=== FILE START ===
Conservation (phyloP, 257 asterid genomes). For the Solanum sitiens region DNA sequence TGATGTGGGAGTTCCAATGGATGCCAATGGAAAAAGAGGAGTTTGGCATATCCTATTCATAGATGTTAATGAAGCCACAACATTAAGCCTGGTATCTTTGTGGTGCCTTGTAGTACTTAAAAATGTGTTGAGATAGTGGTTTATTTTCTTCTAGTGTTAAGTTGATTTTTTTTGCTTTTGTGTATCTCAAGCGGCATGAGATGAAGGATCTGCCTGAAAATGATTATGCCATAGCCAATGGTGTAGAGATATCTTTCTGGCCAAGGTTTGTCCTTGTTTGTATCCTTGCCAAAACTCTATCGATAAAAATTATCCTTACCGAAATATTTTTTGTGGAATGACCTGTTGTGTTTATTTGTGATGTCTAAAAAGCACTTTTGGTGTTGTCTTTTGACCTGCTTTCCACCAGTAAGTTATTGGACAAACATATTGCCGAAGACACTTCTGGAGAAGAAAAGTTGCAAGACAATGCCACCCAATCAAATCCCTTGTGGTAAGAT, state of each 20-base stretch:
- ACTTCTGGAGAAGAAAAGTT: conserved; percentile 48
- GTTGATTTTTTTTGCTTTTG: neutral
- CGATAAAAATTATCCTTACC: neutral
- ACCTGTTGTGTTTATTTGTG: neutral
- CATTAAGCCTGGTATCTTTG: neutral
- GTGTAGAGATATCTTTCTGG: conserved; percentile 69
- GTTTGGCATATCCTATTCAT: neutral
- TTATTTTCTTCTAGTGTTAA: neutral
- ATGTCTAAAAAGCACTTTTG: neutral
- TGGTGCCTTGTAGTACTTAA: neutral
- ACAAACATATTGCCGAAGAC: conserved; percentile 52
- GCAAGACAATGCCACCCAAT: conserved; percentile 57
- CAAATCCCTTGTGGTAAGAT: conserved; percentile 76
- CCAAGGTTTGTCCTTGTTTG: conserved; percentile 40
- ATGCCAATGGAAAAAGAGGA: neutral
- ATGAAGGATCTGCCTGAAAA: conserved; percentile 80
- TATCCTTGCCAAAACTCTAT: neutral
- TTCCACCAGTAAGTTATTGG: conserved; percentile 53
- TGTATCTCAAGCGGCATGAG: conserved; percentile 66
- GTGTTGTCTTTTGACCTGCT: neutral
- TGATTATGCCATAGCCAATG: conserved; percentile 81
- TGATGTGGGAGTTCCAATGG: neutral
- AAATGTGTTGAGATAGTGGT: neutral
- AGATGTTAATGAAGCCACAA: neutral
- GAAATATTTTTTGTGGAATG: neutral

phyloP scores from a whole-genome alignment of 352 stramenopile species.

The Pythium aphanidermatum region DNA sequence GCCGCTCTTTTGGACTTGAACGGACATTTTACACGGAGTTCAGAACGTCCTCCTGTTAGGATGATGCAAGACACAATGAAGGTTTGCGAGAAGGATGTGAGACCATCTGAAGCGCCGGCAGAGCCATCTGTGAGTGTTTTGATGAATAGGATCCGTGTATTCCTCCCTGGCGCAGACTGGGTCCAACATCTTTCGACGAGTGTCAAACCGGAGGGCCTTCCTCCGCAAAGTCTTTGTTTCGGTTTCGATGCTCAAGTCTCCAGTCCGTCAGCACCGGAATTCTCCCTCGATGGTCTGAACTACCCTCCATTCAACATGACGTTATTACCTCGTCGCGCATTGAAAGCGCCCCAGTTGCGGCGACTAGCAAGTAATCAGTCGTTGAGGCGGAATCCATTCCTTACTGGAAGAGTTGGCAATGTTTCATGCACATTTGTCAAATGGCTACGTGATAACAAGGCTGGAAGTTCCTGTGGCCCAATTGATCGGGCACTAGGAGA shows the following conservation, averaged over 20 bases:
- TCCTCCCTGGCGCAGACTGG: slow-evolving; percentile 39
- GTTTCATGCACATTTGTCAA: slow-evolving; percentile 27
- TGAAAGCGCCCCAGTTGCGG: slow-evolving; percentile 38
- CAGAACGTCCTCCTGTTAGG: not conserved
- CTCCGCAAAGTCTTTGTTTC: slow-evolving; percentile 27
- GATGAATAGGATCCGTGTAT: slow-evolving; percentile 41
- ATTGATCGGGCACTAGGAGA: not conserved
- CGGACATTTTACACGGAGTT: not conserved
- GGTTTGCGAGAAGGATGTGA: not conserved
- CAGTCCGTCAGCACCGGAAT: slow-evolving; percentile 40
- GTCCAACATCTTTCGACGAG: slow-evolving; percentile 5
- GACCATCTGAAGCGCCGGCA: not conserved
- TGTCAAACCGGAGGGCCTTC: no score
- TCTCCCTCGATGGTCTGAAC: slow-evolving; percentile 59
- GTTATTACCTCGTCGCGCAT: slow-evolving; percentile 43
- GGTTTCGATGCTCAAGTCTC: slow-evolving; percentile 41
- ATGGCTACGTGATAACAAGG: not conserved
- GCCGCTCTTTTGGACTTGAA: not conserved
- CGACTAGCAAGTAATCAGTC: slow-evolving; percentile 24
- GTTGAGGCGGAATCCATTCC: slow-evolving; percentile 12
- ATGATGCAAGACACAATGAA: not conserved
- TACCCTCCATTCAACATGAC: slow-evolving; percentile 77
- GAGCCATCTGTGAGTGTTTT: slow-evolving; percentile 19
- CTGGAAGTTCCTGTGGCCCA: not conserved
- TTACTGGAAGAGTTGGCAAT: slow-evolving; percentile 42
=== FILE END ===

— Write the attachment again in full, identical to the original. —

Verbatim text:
Conservation (phyloP, 257 asterid genomes). For the Solanum sitiens region DNA sequence TGATGTGGGAGTTCCAATGGATGCCAATGGAAAAAGAGGAGTTTGGCATATCCTATTCATAGATGTTAATGAAGCCACAACATTAAGCCTGGTATCTTTGTGGTGCCTTGTAGTACTTAAAAATGTGTTGAGATAGTGGTTTATTTTCTTCTAGTGTTAAGTTGATTTTTTTTGCTTTTGTGTATCTCAAGCGGCATGAGATGAAGGATCTGCCTGAAAATGATTATGCCATAGCCAATGGTGTAGAGATATCTTTCTGGCCAAGGTTTGTCCTTGTTTGTATCCTTGCCAAAACTCTATCGATAAAAATTATCCTTACCGAAATATTTTTTGTGGAATGACCTGTTGTGTTTATTTGTGATGTCTAAAAAGCACTTTTGGTGTTGTCTTTTGACCTGCTTTCCACCAGTAAGTTATTGGACAAACATATTGCCGAAGACACTTCTGGAGAAGAAAAGTTGCAAGACAATGCCACCCAATCAAATCCCTTGTGGTAAGAT, state of each 20-base stretch:
- ACTTCTGGAGAAGAAAAGTT: conserved; percentile 48
- GTTGATTTTTTTTGCTTTTG: neutral
- CGATAAAAATTATCCTTACC: neutral
- ACCTGTTGTGTTTATTTGTG: neutral
- CATTAAGCCTGGTATCTTTG: neutral
- GTGTAGAGATATCTTTCTGG: conserved; percentile 69
- GTTTGGCATATCCTATTCAT: neutral
- TTATTTTCTTCTAGTGTTAA: neutral
- ATGTCTAAAAAGCACTTTTG: neutral
- TGGTGCCTTGTAGTACTTAA: neutral
- ACAAACATATTGCCGAAGAC: conserved; percentile 52
- GCAAGACAATGCCACCCAAT: conserved; percentile 57
- CAAATCCCTTGTGGTAAGAT: conserved; percentile 76
- CCAAGGTTTGTCCTTGTTTG: conserved; percentile 40
- ATGCCAATGGAAAAAGAGGA: neutral
- ATGAAGGATCTGCCTGAAAA: conserved; percentile 80
- TATCCTTGCCAAAACTCTAT: neutral
- TTCCACCAGTAAGTTATTGG: conserved; percentile 53
- TGTATCTCAAGCGGCATGAG: conserved; percentile 66
- GTGTTGTCTTTTGACCTGCT: neutral
- TGATTATGCCATAGCCAATG: conserved; percentile 81
- TGATGTGGGAGTTCCAATGG: neutral
- AAATGTGTTGAGATAGTGGT: neutral
- AGATGTTAATGAAGCCACAA: neutral
- GAAATATTTTTTGTGGAATG: neutral

phyloP scores from a whole-genome alignment of 352 stramenopile species.

The Pythium aphanidermatum region DNA sequence GCCGCTCTTTTGGACTTGAACGGACATTTTACACGGAGTTCAGAACGTCCTCCTGTTAGGATGATGCAAGACACAATGAAGGTTTGCGAGAAGGATGTGAGACCATCTGAAGCGCCGGCAGAGCCATCTGTGAGTGTTTTGATGAATAGGATCCGTGTATTCCTCCCTGGCGCAGACTGGGTCCAACATCTTTCGACGAGTGTCAAACCGGAGGGCCTTCCTCCGCAAAGTCTTTGTTTCGGTTTCGATGCTCAAGTCTCCAGTCCGTCAGCACCGGAATTCTCCCTCGATGGTCTGAACTACCCTCCATTCAACATGACGTTATTACCTCGTCGCGCATTGAAAGCGCCCCAGTTGCGGCGACTAGCAAGTAATCAGTCGTTGAGGCGGAATCCATTCCTTACTGGAAGAGTTGGCAATGTTTCATGCACATTTGTCAAATGGCTACGTGATAACAAGGCTGGAAGTTCCTGTGGCCCAATTGATCGGGCACTAGGAGA shows the following conservation, averaged over 20 bases:
- TCCTCCCTGGCGCAGACTGG: slow-evolving; percentile 39
- GTTTCATGCACATTTGTCAA: slow-evolving; percentile 27
- TGAAAGCGCCCCAGTTGCGG: slow-evolving; percentile 38
- CAGAACGTCCTCCTGTTAGG: not conserved
- CTCCGCAAAGTCTTTGTTTC: slow-evolving; percentile 27
- GATGAATAGGATCCGTGTAT: slow-evolving; percentile 41
- ATTGATCGGGCACTAGGAGA: not conserved
- CGGACATTTTACACGGAGTT: not conserved
- GGTTTGCGAGAAGGATGTGA: not conserved
- CAGTCCGTCAGCACCGGAAT: slow-evolving; percentile 40
- GTCCAACATCTTTCGACGAG: slow-evolving; percentile 5
- GACCATCTGAAGCGCCGGCA: not conserved
- TGTCAAACCGGAGGGCCTTC: no score
- TCTCCCTCGATGGTCTGAAC: slow-evolving; percentile 59
- GTTATTACCTCGTCGCGCAT: slow-evolving; percentile 43
- GGTTTCGATGCTCAAGTCTC: slow-evolving; percentile 41
- ATGGCTACGTGATAACAAGG: not conserved
- GCCGCTCTTTTGGACTTGAA: not conserved
- CGACTAGCAAGTAATCAGTC: slow-evolving; percentile 24
- GTTGAGGCGGAATCCATTCC: slow-evolving; percentile 12
- ATGATGCAAGACACAATGAA: not conserved
- TACCCTCCATTCAACATGAC: slow-evolving; percentile 77
- GAGCCATCTGTGAGTGTTTT: slow-evolving; percentile 19
- CTGGAAGTTCCTGTGGCCCA: not conserved
- TTACTGGAAGAGTTGGCAAT: slow-evolving; percentile 42